Thursday, October 25, 2012

The Hands of Orlac (1924) Review

The Hands of Orlac poster
Director: Robert Wiene
Stars: Conrad Veidt
Genre: German Expressionism, Horror, Mystery

Directed by Robert Wiene, who also directed the much more popular Cabinet of Dr. Caligari. He does a great job with this film too, which has inspired many remakes and films since.

The story follows a pianist, Orlac, who is in a bad train wreck and has his hands badly injured, permanently preventing him from ever playing again. This is something Orlac cannot live with so the doctor preforms a hand transplant surgery. But, Orlac gets the hands of a recently executed murderer. Orlac then believes that these hands are cursed and that they are driving him to do terrible things.

It's a story that we've seen repeated many times since, not only in remakes (Mad Love, and the 1960 film of the same name) but has also inspired many films such as Hands of a Stranger, The Beast with Five Fingers, or The Hand. But this film itself was actually based on a novel by Maurice Renard.

The story is a bit slow paced and melodramatic, but there are plenty of plot twists added (as Wiene seems to love) to keep it interesting. A lot of the shots are very lengthy and could have probably been significantly shortened, but it's not too bad. The film takes its time, which is good if you have patience and a solid attention span.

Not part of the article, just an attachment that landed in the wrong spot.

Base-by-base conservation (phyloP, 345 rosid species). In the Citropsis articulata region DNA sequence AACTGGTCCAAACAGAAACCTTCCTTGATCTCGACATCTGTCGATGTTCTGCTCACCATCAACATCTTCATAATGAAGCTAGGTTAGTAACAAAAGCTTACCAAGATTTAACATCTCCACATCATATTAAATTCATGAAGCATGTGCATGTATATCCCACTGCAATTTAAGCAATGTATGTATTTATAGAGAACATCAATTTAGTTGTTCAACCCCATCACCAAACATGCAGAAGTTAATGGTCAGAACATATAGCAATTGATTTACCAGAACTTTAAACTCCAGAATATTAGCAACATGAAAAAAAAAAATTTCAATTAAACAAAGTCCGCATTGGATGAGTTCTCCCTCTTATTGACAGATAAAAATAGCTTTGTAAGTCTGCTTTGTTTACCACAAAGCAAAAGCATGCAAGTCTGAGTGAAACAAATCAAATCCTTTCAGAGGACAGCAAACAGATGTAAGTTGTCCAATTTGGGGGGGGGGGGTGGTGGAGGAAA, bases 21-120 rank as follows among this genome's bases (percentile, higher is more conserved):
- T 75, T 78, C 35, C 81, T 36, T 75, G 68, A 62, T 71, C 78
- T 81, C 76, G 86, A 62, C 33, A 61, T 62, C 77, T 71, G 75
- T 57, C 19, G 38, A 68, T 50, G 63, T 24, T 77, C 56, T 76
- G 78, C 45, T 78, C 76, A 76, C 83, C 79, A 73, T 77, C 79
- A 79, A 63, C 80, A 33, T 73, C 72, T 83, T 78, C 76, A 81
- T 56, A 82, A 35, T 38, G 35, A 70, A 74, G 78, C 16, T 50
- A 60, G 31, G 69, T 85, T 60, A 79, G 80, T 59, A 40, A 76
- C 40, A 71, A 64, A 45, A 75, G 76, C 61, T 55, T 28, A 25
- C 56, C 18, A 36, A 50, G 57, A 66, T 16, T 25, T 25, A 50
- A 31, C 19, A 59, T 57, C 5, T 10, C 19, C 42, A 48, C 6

The sets here aren't as artful and extravagant as the twisted and surreal sets of The Cabinet of Dr. Caligari, but they are still very impressive in their own way. The exteriors and interiors of every building give off a very Gothic feel, especially the home of Orlac's father. The scene with the wrecked train was very convincing as well.

The cinematography is excellent. There are a lot of shots here that are ahead of its time. From intentional unfocused shots, to a scene that was shot through flowers. Every scene is well put together. My favorite bit was when Orlac dreamed he was being punched by a giant hand. It's a very visually pleasing film, as all Expressionist films should be. I think the film's stills speak for themselves.

The giant hand punching a dreaming Orlac in The Hands of Orlac

The film undoubtedly has a very great atmosphere.  

The music compliments the film perfectly, rather than just being added on for the hell of it. At times it can build some very good tension and suspense.

Orlac gazes upon his monstrous hands

The acting here, though over the top as all silent films are, is very good. There is a lot of emotion portrayed on screen and can sometimes even be frightening. Veidt does a fabulous job. Orlac, though it's hard to call him the antagonist, is very scary, especially his hands, which makes sense due to the film's name. His hands are long and slender and are constantly bulging with veins. Orlac was played by Conrad Veidt, who also played Cesare in The Cabinet of Dr. Caligari.

The ending was a bit unsatisfying. It was cheap and overly convenient...unrealistic even. It did good in one regard though: in showing us the psychological power that can change a man's reality.

Great set design and atmosphere in The Hands of Orlac

I can definitely recommend this film to just about anyone.

4/5 stars
Pros:
+Great cinematography
+Great sets and atmosphere
+Complimentary music
+Emotional and engaging acting
Cons:
-Very slow
-Unsatisfying ending

Purchase The Hands of Orlac on Amazon: DVD - Stream
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